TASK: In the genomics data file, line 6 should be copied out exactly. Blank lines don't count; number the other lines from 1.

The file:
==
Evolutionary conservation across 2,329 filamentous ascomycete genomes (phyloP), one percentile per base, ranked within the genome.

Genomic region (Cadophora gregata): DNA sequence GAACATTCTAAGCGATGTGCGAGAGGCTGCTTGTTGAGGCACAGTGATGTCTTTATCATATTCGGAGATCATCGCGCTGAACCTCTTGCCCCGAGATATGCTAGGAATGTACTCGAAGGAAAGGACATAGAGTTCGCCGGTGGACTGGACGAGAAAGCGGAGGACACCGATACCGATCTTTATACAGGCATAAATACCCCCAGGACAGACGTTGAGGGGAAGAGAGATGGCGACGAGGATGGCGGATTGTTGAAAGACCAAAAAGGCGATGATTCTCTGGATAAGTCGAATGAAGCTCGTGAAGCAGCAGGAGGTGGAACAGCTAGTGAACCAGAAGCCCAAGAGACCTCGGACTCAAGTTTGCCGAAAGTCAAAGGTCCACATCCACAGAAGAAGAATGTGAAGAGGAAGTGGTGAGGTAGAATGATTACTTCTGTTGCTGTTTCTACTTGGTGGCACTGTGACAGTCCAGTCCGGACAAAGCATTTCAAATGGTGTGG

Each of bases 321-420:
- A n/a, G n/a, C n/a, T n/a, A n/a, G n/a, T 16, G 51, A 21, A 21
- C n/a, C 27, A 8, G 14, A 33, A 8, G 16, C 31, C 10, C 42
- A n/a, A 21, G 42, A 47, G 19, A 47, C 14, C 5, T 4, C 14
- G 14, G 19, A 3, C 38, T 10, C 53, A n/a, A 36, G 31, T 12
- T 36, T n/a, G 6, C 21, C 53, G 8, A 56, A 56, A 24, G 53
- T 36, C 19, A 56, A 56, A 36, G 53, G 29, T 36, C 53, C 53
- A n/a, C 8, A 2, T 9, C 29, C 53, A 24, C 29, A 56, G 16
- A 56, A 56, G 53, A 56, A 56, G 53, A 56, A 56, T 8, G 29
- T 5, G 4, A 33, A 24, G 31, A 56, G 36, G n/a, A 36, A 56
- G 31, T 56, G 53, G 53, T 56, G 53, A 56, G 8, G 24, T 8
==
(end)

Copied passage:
- A n/a, A 21, G 42, A 47, G 19, A 47, C 14, C 5, T 4, C 14